I made out with a girl at that party and became a hit because it was sloppy and in front of everyone. I wound up awakening on the futon on the front porch, soaked, alone at 5am with the door to the house locked. It was one of the greatest nights I had experienced to that point.
Robb made me feel involved, included and most importantly, as cool and as popular as he was. We ended up going through our Wittenberg years with shenanigans, stories, and bonded over late nights, our mutual friends and continued this through college. Christmas break stopping by his folk’s house on Elmwood to catch up, talk basketball, and the like. Once he moved to Charlotte, I would visit, often only for a weekend, but, they were always memorable, and we always picked up just like old times.
If you were amongst a group of people and you didn’t know Robb, he wanted to know you. He had a vested interest in the people he was hanging around with. He would offer you the shirt off his back if you needed it. He put his ‘reputation’ on the line for me many times, because that is the kind of person he was. I hope I never disappointed him as a friend.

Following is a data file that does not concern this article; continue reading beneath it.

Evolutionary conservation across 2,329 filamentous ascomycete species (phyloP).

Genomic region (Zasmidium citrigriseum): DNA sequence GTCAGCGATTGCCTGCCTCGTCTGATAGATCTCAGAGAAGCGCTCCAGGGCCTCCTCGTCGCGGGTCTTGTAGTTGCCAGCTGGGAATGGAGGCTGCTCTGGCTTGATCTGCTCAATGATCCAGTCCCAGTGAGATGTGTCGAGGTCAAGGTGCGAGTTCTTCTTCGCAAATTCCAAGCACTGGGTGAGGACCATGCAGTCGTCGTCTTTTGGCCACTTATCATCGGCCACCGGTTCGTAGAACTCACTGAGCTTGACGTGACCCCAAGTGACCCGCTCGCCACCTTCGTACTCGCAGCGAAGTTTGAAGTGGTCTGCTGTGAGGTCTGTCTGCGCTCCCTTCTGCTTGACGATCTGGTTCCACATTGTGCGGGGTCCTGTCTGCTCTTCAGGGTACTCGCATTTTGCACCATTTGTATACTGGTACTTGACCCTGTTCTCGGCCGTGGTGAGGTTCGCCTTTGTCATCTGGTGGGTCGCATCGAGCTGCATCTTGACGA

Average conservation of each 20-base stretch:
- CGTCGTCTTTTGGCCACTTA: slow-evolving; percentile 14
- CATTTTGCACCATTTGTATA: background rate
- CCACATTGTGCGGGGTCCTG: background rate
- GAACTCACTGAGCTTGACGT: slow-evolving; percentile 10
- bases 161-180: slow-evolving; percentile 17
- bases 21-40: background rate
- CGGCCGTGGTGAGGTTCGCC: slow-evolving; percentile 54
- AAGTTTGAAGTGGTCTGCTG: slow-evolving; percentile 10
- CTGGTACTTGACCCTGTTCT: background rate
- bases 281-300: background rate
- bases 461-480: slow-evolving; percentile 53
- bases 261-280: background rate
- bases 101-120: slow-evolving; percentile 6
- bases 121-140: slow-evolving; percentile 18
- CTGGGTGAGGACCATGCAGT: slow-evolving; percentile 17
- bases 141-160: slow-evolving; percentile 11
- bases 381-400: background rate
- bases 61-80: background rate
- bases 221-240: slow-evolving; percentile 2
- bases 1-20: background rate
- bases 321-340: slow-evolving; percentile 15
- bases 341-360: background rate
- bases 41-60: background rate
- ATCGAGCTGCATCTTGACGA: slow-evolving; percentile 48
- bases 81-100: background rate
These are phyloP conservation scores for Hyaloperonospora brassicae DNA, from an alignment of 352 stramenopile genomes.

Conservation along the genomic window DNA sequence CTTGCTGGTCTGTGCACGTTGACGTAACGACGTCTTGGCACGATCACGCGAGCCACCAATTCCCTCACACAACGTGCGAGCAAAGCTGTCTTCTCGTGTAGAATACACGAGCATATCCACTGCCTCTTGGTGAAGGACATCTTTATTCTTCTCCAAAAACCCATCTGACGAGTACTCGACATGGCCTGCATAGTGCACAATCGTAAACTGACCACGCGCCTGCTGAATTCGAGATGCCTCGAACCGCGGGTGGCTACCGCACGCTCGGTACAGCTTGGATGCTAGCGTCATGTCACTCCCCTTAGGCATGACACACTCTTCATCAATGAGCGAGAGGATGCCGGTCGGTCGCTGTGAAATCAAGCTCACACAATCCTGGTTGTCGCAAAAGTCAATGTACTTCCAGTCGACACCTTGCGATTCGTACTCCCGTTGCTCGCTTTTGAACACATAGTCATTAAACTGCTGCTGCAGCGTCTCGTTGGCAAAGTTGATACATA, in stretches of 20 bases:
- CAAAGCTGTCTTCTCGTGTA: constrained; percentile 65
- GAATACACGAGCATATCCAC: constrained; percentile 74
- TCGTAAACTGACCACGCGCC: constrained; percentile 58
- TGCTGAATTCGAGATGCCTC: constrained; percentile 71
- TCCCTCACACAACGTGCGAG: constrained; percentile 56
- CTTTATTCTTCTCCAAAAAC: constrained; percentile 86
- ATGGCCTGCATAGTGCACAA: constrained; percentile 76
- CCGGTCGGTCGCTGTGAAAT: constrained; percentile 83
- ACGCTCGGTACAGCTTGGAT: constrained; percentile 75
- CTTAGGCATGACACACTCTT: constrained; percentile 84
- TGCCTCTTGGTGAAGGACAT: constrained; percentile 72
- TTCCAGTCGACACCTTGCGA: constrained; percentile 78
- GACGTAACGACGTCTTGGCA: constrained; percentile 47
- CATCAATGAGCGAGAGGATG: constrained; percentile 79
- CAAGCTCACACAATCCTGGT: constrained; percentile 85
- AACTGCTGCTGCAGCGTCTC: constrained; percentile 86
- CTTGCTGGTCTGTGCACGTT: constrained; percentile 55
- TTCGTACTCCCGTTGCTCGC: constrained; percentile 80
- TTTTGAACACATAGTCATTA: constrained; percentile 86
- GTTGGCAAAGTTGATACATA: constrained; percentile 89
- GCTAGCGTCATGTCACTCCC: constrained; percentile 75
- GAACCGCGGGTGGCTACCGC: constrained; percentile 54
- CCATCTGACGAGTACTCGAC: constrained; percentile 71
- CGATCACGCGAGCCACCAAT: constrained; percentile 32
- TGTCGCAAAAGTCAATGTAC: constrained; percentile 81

I know this post has been a bit of a ramble, and I wish my thoughts were more composed, but, I have never felt so defeated, sad, or angry at the same time. Unable to focus and all I can picture are news caps of my friend lying in the middle of a Charlotte street with a cloth draped over his lifeless body while police conducted the beginnings of a murder investigation. It makes no sense to me. A man who brought so much joy into my life, and, assuredly into others’ as well, could be taken so suddenly, without remorse. It is maddening to think about.
I will never understand how or why this tragic turn of events took place. I will surely think about it for years. I know I will attempt to remain close with Jon and his family as best as I can. Only God knows the sorrow they must feel.
Tomorrow, once again, Robb will bring a group of people together, and we will all be gravitated towards him. Mostly for the way he made us feel and how we felt when we were around him. A beautiful life was taken from this world, but never to be forgotten.
Rest In Love,
Robert Edward Kingston, III.
Until next time-